Insulin is one of the highest risk medications that our patients can take. Complex insulin regimens can create confusion amongst our geriatric patients. These regimens can obviously be beneficial as well if they are done correctly. One of the challenges is trying to weigh the complexity of the regimen with the desired control of blood sugars.
Thinking about insulin and pharmacokinetics, the ideal way to manage insulin is how the body does it. Insulin is released in response to elevated blood sugars following ingestion of food. The closest we can get to mimicking the body is to use an insulin pump. This of course, is not an option for everyone.
The next thing we can do is give insulin more frequently via injection. This obviously leads to challenges with keeping our patients adherent. The more injections that you ask a patient to do, the higher the burden and less likely the patient will be able to do this.
In geriatrics, managing insulin can be a real challenge as we have to monitor for dietary, cognition, medication, and other changes that can all affect blood sugars. Having a complex insulin regimen can increase confusion and increase the likelihood of a medication error from the patient. Some of the newer agents (while unfortunately expensive) can help us get out type 2 patients to goal while hopefully allowing us to get by with less insulin and less complex insulin regimens.
Here’s a few tips on working with patients who may have complex insulin regimens.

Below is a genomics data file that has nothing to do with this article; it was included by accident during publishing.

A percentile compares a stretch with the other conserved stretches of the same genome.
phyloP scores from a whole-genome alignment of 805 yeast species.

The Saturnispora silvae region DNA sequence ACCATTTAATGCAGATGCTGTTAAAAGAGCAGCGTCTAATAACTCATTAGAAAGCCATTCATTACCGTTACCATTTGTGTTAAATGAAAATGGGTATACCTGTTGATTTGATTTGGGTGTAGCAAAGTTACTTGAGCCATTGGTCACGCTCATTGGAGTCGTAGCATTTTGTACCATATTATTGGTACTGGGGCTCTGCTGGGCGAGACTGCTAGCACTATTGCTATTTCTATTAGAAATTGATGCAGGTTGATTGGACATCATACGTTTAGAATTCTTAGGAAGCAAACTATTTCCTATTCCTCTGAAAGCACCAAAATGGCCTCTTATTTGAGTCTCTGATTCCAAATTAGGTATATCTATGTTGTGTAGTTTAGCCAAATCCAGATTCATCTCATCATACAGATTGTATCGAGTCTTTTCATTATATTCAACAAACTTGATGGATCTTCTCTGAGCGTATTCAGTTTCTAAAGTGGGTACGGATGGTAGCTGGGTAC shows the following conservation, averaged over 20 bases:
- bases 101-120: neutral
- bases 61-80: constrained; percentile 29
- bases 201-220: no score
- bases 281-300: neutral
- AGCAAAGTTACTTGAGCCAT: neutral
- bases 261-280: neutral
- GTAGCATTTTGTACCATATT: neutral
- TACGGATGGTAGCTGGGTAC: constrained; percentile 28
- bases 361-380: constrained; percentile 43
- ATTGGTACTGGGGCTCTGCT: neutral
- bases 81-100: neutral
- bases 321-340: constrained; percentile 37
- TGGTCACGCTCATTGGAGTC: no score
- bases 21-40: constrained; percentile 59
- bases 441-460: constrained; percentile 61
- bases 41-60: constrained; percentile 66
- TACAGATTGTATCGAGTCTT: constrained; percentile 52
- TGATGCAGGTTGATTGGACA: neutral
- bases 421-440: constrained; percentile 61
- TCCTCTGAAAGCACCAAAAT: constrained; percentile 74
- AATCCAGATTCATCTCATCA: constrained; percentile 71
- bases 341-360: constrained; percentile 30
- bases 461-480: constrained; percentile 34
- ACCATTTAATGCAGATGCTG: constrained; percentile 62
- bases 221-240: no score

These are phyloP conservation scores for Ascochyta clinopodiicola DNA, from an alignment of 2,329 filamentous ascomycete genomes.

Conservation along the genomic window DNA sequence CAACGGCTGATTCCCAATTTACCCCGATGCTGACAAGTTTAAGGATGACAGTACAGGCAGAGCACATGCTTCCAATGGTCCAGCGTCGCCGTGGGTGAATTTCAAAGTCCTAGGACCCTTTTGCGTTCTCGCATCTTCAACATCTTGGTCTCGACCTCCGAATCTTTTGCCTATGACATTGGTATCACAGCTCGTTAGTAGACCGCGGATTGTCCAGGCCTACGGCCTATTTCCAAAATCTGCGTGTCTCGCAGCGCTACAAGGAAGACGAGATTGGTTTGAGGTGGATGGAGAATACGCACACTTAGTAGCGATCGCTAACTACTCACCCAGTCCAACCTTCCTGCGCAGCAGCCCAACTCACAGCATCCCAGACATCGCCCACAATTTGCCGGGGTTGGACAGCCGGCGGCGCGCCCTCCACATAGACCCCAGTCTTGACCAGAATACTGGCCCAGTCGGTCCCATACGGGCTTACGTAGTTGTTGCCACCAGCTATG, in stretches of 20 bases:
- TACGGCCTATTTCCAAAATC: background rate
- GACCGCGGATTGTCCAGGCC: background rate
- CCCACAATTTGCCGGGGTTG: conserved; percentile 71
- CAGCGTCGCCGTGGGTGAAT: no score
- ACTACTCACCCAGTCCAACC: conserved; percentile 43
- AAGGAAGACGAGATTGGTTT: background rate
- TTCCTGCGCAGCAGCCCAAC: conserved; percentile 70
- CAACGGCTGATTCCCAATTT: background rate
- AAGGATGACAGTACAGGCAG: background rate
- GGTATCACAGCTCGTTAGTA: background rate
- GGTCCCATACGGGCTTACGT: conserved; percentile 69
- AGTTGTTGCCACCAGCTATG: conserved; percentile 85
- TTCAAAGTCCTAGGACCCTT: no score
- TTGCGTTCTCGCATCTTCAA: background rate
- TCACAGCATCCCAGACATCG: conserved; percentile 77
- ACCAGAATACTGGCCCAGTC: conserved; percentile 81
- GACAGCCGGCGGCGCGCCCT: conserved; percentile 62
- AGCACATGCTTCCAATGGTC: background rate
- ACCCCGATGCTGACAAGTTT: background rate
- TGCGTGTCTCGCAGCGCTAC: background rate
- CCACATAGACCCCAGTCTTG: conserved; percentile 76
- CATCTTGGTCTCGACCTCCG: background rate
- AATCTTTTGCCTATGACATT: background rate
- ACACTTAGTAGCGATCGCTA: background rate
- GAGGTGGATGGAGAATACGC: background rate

- You have to inquire about hypoglycemia at each interaction. Hypoglycemia is incredibly scary in patients on insulin. This is particularly problematic in our geriatric patients who may have a blunted response to hypoglycemia symptoms, poor recognition of symptoms, or where this may be confused with another condition.
- Ask if they are happy with their current regimen. Many won’t be and I try to use this as a stimulus to encourage lifestyle and diet changes where possible and appropriate.
- Involve family or caregivers when possible. This allows you to educate them about hypo and hyperglycemia symptoms and also gives you another set of eyes to ensure that the patient can use the insulin safely and effectively.
- Inquire about diet and appetite. Changes here can cause big problems with hypoglycemia.
- Watch for big changes in A1C. I have a heightened awareness if I see an A1C change of a point or more. This certainly may be intentional, but big swings could be indicative of life changes that need to be followed closely.
- Simplify when possible. If you have a patient on 4 time per day insulin and they don’t eat a lot at a particular meal, this might be a good time to reassess the dose and try to eliminate one if possible.
Insulin certainly makes my top 5 high risk medications. What are the other 4? Find that here.
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